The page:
October 27, 2021

Potters Pond Campylobacter Outbreak in Rhode Island Sickens Seven

A Potters Pond Campylobacter outbreak has closed the area, which is used for shellfish harvesting, in Rhode Island after seven people got sick with the bacterial infection, according to the Rhode Island Department of Environmental Management and the Rhode Island Department of Health (RIDOH). Potters Pond is located in South Kingston, Rhode Island. The pond is going to remain closed until further notice. An investigation linked the illnesses to shellfish harvested in the area. A shellfish sample collected by RIDOH tested positive for Campylobacter Iari. The shellfish sample doses not match the illnesses from the investigation, however, the positive shellfish sample does indicate the presence of Campylobacter in the pond. More samples are being collected and tested. Two of the … [Read more...]

Washington Vibrio Outbreak Linked to Oysters From Samish Bay

A Washington Vibrio parahaemolyticus outbreak has sickened multiple people, according to the Washington State Department of Health. The outbreak is linked to oysters harvested in Samish Bay. The notice posted in the Shellfish Safety Map alert page says that there are multiple confirmed Vibrio illnesses. That bay is now closed to oyster harvesting. The closure period is for 21 days, but the closure may be extended if environmental test results of thermostable direct hemolysin (TDH) and TDH-related hemolysin (TRH) levels are in excess of 10 MPN/gram. The closure notice was posted on July 16, 2021. No one can harvest oysters in that Bay for the next 21 days, or when officials lift the closure. The number of cases "has already surpassed the highest number of cases ever recorded by … [Read more...]

Avoid Making and Serving These Potentially Dangerous Holiday Foods

Every year people are sickened by certain types of foods. Avoid making and serving these potentially dangerous holiday foods this season. Some are inherently dangerous, and others are easily contaminated with dangerous bacteria. The potentially harmful foods include cannibal sandwiches, raw cookie dough, eggnog, unpasteurized cider, and raw oysters. Cannibal sandwiches are sandwiches made with raw ground beef. They are a specialty in some areas of the Midwest United States. In 2013, an E. coli O157:H7 outbreak in Wisconsin was associated with the seasonal consumption of these sandwiches. Raw ground beef is inherently risky, because cows carry pathogenic STEC bacteria in their guts. When the cows are slaughtered, the bacteria are released and can contaminate the beef. When this beef … [Read more...]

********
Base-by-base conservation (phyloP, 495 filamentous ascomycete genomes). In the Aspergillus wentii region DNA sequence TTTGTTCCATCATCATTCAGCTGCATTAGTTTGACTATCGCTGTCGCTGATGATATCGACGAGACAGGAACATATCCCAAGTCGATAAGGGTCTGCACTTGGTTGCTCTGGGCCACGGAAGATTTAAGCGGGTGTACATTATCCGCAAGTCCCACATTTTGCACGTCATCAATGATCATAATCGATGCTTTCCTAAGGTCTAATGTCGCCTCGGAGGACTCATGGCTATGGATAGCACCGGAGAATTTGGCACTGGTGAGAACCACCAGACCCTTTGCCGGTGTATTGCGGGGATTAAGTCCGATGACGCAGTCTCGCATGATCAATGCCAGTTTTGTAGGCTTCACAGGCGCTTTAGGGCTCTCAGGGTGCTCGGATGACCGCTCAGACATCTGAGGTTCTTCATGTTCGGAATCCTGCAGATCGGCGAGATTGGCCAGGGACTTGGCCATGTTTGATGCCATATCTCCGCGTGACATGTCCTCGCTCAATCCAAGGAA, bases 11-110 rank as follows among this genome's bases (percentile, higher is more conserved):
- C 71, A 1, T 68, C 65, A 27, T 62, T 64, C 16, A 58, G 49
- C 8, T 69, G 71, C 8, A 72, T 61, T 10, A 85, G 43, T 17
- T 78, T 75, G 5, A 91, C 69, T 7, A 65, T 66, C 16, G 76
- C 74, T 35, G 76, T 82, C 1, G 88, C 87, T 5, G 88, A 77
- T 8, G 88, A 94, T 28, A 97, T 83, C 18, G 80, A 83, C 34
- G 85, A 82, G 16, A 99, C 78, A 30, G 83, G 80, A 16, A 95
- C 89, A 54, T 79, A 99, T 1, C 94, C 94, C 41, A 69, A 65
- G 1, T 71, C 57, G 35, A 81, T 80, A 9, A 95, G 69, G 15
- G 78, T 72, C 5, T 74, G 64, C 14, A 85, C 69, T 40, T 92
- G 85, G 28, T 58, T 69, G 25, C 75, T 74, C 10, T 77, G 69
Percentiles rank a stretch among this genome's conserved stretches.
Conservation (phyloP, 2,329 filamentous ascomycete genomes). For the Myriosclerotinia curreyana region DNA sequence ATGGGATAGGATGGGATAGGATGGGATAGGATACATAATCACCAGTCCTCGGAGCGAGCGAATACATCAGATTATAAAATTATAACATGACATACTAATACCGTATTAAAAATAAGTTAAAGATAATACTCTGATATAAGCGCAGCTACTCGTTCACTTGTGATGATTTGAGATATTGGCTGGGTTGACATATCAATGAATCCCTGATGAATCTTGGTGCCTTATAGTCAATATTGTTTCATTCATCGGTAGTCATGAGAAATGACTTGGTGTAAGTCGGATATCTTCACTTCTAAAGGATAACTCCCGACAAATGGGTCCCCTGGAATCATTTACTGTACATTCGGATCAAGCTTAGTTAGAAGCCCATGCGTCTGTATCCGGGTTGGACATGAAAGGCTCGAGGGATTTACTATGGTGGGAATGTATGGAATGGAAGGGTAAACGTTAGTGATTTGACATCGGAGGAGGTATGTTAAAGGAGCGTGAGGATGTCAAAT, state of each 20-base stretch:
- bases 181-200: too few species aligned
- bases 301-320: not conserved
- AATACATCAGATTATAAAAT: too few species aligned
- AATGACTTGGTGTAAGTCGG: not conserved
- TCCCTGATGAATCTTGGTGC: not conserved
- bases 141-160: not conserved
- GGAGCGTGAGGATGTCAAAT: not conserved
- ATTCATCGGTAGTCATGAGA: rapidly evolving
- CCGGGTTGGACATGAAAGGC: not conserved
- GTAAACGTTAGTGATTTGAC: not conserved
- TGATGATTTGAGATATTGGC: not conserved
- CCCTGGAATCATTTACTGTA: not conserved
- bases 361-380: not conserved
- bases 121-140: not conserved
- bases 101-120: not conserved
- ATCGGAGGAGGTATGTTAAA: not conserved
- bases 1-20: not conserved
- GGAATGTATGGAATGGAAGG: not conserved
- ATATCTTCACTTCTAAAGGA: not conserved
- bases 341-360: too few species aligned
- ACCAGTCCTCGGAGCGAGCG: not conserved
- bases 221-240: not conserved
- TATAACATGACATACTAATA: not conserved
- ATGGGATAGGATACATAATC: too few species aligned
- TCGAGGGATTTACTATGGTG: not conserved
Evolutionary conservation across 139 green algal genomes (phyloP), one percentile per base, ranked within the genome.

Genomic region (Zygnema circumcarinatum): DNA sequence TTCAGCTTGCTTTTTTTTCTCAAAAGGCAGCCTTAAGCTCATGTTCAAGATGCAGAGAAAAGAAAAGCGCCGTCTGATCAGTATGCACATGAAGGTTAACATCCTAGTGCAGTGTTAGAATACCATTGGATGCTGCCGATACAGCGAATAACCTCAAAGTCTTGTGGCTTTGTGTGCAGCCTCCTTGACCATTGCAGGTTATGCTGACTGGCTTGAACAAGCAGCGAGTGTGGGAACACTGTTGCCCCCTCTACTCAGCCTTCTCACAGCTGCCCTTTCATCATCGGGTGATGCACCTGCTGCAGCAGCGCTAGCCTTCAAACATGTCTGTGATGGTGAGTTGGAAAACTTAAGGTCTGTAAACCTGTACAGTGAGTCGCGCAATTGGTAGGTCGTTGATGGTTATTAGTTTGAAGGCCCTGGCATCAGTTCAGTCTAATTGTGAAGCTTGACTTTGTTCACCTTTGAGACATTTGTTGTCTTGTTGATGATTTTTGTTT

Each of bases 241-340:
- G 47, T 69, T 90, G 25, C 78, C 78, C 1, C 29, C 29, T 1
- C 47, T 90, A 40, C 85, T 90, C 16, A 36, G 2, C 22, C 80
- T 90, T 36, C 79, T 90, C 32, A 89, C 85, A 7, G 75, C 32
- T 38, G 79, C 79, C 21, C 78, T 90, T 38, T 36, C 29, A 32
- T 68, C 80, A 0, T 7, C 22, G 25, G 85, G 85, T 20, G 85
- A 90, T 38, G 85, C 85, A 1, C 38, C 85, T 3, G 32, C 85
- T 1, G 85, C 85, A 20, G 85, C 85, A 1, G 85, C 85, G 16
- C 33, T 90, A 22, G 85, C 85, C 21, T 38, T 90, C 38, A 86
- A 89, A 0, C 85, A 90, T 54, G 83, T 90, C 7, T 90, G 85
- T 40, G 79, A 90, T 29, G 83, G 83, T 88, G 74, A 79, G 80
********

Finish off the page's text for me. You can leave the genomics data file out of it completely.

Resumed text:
Raw Oysters Recalled in Canada For Possible Norovirus Contamination

Several brands of raw oysters have been recalled in Canada for possible norovirus contamination. Norovirus causes gastrointestinal illness that is often called the stomach flu. The first recall, of Union Bay Seafood raw oysters, was triggered by an investigation into a foodborne illness outbreak. Illnesses have been reported in association with the consumption of these oysters. Union Bay Seafood is recalling Pacific Oysters for possible norovirus. The recalled products include Pacific Oysters, Chef Creek Xsm, sold in 5 dozen lots. There is no UPC number on the product. The codes on the recalled oysters are: Harvest location: BC 14-8 Landfile: 1402060 Lot: W20200211 Harvest date: 10 Feb. 2020. Also recalled are Pacific Oysters, Cascade Xsm in 5 dozen lots. The codes on that … [Read more...]

Tomales Bay Oyster Norovirus Outbreak Sickens 44 in California

The California Department of Public Health has closed Tomales Bay to oyster harvesting because a norovirus outbreak that has sickened at least 44 people is associated with oysters from that area. The CDPH posted a recall and listed 40 restaurants that may have sold the Hog Island oysters. The restaurants are located in San Francisco, Sonoma, Petaluma, Bolinas, Sacramento, Sebastopol, Napa, and Santa Rosa. The closure was issued on January 3, 2019, according to Dr. Matt Willis, Marin County's public health officer. The state of California has recalled Tomales Bay oysters that were served in 34 restaurants by Hog Island Oyster Company. The illnesses happened between December 29, 2018 and January 5, 2019. The illnesses were in San Francisco. Public health officials interviewed … [Read more...]